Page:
Blood­li­bel­not­bade­nough­foruk­court

The Jewish Chronicle - - Comment - John Ware

ALIBEL bar­ris­ter once gave me some very good ad­vice. I was pro­duc­ing a TV doc­u­men­tary about a se­nior mem­ber of the IRA who’d sanc­tioned a se­ries of bomb­ings and shoot­ings. He was also an elected politi­cian and I wanted to call him all the names un­der the sun. The bar­ris­ter wisely coun­selled cau­tion. Peer­ing over his rim­less spec­ta­cles, and draw­ing heav­ily on a Turk­ish cig­a­rette, he mused: “Look. Why don’t you just re­port the facts?”

So, what are the facts in the im­broglio over Raed Salah, the most prom­i­nent Arab leader liv­ing in Is­rael to­day? The most sig­nif­i­cant one is that the Home Sec­re­tary lost on all counts in her at­tempt to per­suade the Up­per Im­mi­gra­tion Tri­bunal that Sheikh Salah’s pres­ence in the UK was not con­ducive to the public good. Her case that he’s a rab­ble rous­ing an­ti­semitic preacher was “not a fair por­trayal” of his views or words as a whole” and that there was no ev­i­dence that his pres­ence had caused “any dif­fi­culty of any sort”.

Salah’s pres­ence, maybe. But the at­tempt to re­move him did cre­ate a very nasty sit­u­a­tion in north London. Ex­trem­ists stormed into a mosque vis­ited by MP for Finch­ley and Gold­ers Green, Mike Freer and called him a “Jewish ho­mo­sex­ual pig” be­cause he sup­ported the ban on Salah. He had to re­treat to a locked room for his safety.

As if an­tic­i­pat­ing such events, the pre­vi­ous day, the lower im­mi­gra­tion tri­bunal had found Salah’s “words and ac­tions” did in­deed have a ten­dency to be “in­flam­ma­tory, di­vi­sive, in­sult­ing, and likely to fo­ment ten­sion and rad­i­cal­ism”. Their col­leagues in the Up­per Tri­bunal have now com­pletely over­turned this.

Hailed by his sup­port­ers as the “Ghandi of Pales­tine”, Raed Salah’s main pur­pose in vis­it­ing Bri­tain was to pro­mote the view that Is­raeli gov­ern­ments have been stealth­ily con­spir­ing to de­stroy Is­lam’s third most holy site, the Al Aqsa Mosque in Jerusalem and re­place it with a third Jewish Tem­ple. The slo­gan ‘Al-aqsa is in dan­ger’ was made up by Hitler’s wartime ally Hajj Amin al-hus­seini,to in­sti­gate anti-jewish ri­ots and to raise funds. Nonethe­less, if Salah’s al­le­ga­tion is true to­day, or even con­tains a wisp of truth, the right to freely ex­press it would quite prop­erly trump any con­cerns about how an­gry it might make Bri­tish Mus­lims.

So I want to pose a sim­ple ques­tion: does it seem even re­motely likely that an Is­raeli gov­ern­ment would plot such a sacri­le­gious act know­ing it would in­flame not only its 1.7mil­lion Arab cit­i­zens, the 2bil­lion Mus­lims be­yond its borders, and alien­ate al­most the en­tire globe? How­ever far-fetched Salah’s imag­i­na­tion might seem, sev­eral MPS and mem­bers of the Lords were keen to give him and his sup­port­ers a plat­form in Par­lia­ment.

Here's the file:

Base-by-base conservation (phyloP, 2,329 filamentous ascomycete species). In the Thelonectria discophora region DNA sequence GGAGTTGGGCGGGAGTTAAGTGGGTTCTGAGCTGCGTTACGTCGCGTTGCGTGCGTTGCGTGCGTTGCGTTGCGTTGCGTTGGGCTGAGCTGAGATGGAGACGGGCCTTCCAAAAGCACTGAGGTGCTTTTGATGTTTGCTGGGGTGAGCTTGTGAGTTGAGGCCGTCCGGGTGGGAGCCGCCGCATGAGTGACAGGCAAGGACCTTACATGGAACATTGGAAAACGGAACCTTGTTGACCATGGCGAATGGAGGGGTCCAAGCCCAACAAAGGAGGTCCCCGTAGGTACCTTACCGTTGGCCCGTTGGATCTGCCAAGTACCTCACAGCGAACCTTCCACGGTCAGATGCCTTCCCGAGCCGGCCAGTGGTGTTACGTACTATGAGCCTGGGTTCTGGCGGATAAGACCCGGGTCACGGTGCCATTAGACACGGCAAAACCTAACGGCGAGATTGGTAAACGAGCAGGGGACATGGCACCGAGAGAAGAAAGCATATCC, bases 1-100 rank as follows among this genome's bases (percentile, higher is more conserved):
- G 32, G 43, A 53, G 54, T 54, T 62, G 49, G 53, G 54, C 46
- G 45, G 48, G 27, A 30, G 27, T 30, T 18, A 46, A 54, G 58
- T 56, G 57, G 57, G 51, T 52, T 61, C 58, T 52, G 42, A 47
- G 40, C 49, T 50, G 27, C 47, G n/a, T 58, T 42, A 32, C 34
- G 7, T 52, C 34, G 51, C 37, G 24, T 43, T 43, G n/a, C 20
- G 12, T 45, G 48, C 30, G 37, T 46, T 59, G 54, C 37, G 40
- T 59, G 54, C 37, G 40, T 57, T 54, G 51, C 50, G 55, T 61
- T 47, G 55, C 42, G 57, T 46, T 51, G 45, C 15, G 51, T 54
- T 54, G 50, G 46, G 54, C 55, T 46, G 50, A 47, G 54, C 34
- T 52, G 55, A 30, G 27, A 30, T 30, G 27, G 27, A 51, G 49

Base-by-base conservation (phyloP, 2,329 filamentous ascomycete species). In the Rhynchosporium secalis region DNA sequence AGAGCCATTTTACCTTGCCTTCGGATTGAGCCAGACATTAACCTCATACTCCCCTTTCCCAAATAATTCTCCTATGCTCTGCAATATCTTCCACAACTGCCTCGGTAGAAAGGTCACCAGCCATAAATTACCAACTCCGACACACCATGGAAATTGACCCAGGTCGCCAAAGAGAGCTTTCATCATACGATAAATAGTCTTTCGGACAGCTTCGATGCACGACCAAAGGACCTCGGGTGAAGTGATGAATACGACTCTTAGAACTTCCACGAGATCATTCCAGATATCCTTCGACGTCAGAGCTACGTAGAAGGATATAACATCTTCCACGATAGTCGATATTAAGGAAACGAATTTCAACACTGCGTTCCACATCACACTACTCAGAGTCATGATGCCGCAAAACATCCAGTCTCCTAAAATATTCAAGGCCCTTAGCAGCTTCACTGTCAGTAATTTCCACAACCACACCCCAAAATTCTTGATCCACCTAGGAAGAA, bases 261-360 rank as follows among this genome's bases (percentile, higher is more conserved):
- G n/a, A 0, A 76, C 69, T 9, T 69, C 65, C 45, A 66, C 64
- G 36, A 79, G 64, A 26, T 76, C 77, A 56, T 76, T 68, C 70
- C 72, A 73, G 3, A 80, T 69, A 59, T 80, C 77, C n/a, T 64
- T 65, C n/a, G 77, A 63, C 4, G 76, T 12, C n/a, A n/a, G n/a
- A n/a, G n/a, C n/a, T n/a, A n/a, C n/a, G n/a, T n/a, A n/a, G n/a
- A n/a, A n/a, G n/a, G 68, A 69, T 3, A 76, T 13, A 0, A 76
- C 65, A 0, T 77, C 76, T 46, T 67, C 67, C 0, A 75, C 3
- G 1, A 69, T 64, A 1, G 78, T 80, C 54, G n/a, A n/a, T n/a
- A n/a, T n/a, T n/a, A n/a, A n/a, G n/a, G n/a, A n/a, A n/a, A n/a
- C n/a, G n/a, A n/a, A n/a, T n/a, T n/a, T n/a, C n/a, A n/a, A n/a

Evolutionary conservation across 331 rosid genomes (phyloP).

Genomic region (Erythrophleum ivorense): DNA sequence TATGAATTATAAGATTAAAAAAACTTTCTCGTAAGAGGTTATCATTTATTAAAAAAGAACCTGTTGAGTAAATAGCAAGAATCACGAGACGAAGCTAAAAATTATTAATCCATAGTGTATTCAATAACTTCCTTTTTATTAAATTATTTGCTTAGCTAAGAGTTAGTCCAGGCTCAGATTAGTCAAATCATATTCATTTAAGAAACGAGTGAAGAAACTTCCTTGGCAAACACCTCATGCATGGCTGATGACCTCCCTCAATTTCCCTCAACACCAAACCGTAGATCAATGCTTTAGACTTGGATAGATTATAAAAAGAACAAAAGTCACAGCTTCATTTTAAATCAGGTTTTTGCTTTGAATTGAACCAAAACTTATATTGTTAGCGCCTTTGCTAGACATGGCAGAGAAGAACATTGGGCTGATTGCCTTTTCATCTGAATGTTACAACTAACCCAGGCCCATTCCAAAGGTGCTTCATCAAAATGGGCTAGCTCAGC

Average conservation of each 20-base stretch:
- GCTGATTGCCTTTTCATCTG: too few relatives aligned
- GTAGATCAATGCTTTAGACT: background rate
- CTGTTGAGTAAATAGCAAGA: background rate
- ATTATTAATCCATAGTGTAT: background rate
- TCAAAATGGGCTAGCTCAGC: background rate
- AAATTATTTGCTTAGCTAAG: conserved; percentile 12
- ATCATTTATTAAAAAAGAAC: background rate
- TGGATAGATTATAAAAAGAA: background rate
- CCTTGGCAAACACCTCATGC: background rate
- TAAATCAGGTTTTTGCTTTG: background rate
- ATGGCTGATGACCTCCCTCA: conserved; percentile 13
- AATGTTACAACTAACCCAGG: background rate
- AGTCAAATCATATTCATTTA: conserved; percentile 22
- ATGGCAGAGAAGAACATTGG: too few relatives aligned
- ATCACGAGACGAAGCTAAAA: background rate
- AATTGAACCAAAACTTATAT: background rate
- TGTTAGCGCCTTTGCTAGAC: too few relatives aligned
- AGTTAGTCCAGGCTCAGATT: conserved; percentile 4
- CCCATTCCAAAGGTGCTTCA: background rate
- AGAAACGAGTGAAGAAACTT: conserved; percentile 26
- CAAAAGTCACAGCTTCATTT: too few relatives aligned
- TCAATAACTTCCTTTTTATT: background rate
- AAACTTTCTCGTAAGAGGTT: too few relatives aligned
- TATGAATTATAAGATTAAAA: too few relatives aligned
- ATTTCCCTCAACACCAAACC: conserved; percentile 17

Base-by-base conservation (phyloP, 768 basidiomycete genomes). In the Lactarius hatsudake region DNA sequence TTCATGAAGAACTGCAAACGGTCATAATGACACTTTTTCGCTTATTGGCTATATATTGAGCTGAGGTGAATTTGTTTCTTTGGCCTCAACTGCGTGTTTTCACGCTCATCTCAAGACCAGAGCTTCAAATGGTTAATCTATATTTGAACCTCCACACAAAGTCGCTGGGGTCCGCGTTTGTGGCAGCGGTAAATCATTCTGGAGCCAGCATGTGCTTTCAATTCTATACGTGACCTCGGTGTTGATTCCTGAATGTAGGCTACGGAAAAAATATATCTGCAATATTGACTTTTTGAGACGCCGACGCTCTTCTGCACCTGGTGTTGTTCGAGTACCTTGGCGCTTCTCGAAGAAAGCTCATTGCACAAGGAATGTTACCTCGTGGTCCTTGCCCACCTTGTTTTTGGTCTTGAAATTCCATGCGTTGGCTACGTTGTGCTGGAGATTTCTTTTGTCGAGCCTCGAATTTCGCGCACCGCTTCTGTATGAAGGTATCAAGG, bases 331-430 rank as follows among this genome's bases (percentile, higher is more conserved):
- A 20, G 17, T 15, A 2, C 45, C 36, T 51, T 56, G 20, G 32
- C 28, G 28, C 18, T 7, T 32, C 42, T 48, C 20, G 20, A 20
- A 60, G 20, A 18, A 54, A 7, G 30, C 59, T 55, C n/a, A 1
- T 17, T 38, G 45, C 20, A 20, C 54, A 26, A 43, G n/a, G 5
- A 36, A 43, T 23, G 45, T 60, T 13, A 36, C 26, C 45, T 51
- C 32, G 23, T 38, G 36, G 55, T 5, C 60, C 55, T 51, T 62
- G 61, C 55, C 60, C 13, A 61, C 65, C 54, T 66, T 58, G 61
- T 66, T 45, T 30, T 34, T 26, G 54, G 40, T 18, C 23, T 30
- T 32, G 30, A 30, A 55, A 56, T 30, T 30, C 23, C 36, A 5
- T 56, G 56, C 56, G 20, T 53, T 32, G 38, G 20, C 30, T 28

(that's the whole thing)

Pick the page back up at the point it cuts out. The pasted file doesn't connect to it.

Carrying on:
Ismail Pa­tel, who heads the Le­ices­ter-based Friends of Al Aqsa, said the Home Sec­re­tary’s decision to try to de­port Salah be­cause he was an in­flam­ma­tory an­ti­semite was based on “noth­ing more than hearsay”. Other Is­lamist or­gan­i­sa­tions, sev­eral MPS and Baroness Tonge sug­gested like­wise.

For the Labour MP, Jeremy Cor­byn, Salah was a po­ten­tial “part­ner for peace”; for a for­mer as­so­ci­ate for­eign ed­i­tor of the Guardian, the Home Sec­re­tary was be­ing “ab­surd” in ban­ning a “much re­spected” leader; the Guardian it­self brushed aside the al­le­ga­tions against him of an­tisemitism and in­cite­ment, pub­lish­ing in­stead sev­eral apolo­gias; the New States­man said he had been “the tar­get of a vi­cious and con­certed smear cam­paign by the pro-is­rael lobby in the UK.”

So who is the real, so-called “Ghandi of Pales­tine”? The Is­raeli Po­lice say that, in a ser­mon in 2007 out­side the Al Aqsa mosque, Salah in­voked the in­fa­mous “blood li­bel” that Jews used the blood from the rit­u­alised mur­der of gen­tile chil­dren to bake bread at Passover. Salah’s hosts — the Mid­dle East Mon­i­tor­ing Or­gan­i­sa­tion (MEMO) — ini­tially quoted Salah as hav­ing de­nied mak­ing these com­ments or that he had been charged with racism and in­cite­ment. When it was pointed out to MEMO that Salah had in fact been charged, MEMO said he was never con­victed “due to lack of ev­i­dence.” Also un­true: the ev­i­dence has yet to be tested in an Is­raeli court.